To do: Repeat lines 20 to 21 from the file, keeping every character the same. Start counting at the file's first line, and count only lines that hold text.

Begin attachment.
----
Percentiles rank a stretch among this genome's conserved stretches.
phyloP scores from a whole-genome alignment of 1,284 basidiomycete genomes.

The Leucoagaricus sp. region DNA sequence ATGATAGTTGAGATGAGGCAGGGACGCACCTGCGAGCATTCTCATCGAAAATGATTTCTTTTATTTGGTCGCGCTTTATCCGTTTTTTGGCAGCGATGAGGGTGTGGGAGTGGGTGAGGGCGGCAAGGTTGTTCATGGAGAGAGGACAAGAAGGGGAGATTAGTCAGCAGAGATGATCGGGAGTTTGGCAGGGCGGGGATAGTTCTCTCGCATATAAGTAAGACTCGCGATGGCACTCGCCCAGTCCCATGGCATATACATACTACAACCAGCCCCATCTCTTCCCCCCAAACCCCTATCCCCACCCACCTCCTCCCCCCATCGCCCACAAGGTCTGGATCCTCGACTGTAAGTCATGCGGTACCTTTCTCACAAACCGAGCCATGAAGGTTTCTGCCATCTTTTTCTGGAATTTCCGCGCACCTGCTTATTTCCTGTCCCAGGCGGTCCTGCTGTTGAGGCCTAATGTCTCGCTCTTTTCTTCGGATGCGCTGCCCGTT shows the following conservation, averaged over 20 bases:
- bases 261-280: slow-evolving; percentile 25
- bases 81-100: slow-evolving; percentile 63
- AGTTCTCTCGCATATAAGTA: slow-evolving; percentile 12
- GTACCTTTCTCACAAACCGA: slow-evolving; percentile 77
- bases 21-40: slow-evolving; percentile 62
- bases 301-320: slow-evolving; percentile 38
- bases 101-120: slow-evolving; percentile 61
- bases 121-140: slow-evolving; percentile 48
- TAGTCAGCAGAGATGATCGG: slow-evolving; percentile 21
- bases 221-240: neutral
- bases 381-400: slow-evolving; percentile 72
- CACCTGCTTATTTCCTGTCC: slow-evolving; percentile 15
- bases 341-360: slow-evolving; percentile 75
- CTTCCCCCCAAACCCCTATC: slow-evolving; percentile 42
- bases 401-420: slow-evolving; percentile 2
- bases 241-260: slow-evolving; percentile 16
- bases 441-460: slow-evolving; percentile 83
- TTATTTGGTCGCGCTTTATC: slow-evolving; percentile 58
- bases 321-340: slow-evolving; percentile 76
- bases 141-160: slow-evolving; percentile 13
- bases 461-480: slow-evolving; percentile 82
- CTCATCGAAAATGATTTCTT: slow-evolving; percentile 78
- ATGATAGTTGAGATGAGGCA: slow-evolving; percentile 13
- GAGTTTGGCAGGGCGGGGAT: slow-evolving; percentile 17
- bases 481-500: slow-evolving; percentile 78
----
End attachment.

- bases 441-460: slow-evolving; percentile 83
- TTATTTGGTCGCGCTTTATC: slow-evolving; percentile 58